Description: The letterbox lies close to a Blue-blazed Trail off Punch Brook Road, across from the Burlington ball fields. 

Your hike will take you into the woods for about 1,700 feet – for a round trip distance of 3,400 feet or about two-thirds of a mile.  Winter may restrict parking, as there may be little room to park off of Punch Brook Road.  Please do not block the DEP gate.  Also, note that it can be dangerous pulling back onto Punch Brook Road when leaving.  Visibility is limited and cars do speed, especially from the east.  If you park in the town recreation area lot, be careful walking across the street to the State Forest.  Bright orange clothing is recommended for hunting season, October to December.  Ticks are common here most of the year, and you should check your clothing frequently.  Look closely – the ticks can be very tiny, and light-colored clothing is recommended!  The end of your letterbox search will involve walking through some woody debris (“slash”).  You are advised to not wear shorts or sandals, and to choose your steps slowly and carefully! 

Finally, while it is not essential to have a compass to find your objective, one may prove helpful.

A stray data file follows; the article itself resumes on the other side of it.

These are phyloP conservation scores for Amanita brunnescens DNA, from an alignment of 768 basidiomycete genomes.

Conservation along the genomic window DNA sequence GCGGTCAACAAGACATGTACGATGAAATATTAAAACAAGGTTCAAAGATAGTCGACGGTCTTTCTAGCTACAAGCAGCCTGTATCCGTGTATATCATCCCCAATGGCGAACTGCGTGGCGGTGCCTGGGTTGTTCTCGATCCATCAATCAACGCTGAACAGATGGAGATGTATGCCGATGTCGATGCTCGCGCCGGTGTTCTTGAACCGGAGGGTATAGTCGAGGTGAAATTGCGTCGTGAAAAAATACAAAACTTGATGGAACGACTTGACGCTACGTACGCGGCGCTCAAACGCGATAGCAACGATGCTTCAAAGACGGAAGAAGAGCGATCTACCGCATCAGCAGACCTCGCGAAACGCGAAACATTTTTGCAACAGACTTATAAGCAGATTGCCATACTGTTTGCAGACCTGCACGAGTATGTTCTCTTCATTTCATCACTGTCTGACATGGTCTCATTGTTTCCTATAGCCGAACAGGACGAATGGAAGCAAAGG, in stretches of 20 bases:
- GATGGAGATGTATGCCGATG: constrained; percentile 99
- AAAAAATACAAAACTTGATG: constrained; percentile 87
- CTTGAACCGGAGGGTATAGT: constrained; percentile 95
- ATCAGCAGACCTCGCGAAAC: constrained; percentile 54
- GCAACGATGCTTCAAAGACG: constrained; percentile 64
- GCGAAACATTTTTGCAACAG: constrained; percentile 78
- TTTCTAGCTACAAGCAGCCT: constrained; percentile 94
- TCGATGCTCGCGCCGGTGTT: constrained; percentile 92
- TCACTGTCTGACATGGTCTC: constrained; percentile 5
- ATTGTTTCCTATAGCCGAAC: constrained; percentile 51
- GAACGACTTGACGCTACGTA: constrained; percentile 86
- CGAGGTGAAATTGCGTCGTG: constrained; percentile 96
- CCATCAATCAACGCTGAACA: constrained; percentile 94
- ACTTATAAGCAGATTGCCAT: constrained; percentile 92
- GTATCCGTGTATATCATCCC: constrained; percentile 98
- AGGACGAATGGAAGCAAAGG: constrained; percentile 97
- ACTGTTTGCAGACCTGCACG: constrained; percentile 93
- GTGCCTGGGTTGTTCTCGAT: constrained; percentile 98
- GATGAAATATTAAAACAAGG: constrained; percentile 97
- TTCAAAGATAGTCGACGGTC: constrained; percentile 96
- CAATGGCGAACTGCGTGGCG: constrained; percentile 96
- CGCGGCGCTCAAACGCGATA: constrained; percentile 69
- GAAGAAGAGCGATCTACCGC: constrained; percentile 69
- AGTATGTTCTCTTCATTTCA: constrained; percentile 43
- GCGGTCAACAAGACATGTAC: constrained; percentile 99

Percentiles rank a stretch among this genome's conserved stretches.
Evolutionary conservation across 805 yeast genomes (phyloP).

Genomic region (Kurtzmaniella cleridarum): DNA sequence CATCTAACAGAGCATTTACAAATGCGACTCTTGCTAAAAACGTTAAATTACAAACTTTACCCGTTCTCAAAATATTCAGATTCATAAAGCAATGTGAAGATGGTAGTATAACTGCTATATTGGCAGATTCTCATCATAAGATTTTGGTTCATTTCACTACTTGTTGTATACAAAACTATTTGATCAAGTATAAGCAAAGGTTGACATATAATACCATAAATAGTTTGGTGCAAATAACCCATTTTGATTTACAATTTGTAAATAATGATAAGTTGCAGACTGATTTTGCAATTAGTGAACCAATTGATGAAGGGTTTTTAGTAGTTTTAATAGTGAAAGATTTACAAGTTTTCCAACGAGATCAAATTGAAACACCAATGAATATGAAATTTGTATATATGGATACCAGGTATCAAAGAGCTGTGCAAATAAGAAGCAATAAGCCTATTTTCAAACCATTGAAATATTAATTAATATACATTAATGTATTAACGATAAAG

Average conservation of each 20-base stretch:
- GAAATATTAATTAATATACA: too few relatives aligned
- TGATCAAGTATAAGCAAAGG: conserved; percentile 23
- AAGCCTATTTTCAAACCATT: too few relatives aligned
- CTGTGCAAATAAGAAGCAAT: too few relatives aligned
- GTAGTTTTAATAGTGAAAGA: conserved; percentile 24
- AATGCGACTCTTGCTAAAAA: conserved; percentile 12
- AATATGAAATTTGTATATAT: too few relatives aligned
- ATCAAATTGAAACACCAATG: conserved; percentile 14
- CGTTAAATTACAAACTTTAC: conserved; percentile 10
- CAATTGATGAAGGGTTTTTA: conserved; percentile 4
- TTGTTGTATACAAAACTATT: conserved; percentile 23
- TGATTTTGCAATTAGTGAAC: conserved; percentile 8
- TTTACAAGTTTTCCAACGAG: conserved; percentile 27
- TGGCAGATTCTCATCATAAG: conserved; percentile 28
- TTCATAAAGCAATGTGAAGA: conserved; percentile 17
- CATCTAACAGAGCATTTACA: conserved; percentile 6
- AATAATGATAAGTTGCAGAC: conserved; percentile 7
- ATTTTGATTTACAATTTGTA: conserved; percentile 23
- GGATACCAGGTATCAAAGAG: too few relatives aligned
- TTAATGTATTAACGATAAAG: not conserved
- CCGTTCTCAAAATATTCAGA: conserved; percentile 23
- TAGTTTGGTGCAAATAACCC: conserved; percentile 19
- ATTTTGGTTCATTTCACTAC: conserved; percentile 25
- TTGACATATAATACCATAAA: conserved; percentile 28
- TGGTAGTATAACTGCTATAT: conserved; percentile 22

Clues: At the junction of Route 4 and Route 69 in the center of Burlington, go east on Route 4 for several hundred yards and take a right at the “Y” onto George Washington Turnpike.  Go past the fire station and post office (on your right), and continue past Cornwall Road and Belden Road.  Keep going and bear all the way to the left when the roads split (sharp uphill curve).  The road is now Punch Brook Road.  You will see the town ball fields on the right and the “Nassahegon State Forest” wooden shield sign on the left.  Park off of the road in the area of this wooden sign and the gate.  It may also be possible to park in the town’s “Nassahegan Recreation Complex” across the street, and walk across to the forest gate.  (Yes, the spelling is different.  Apparently, there is some disagreement between the town and the state as to the best way to spell this word).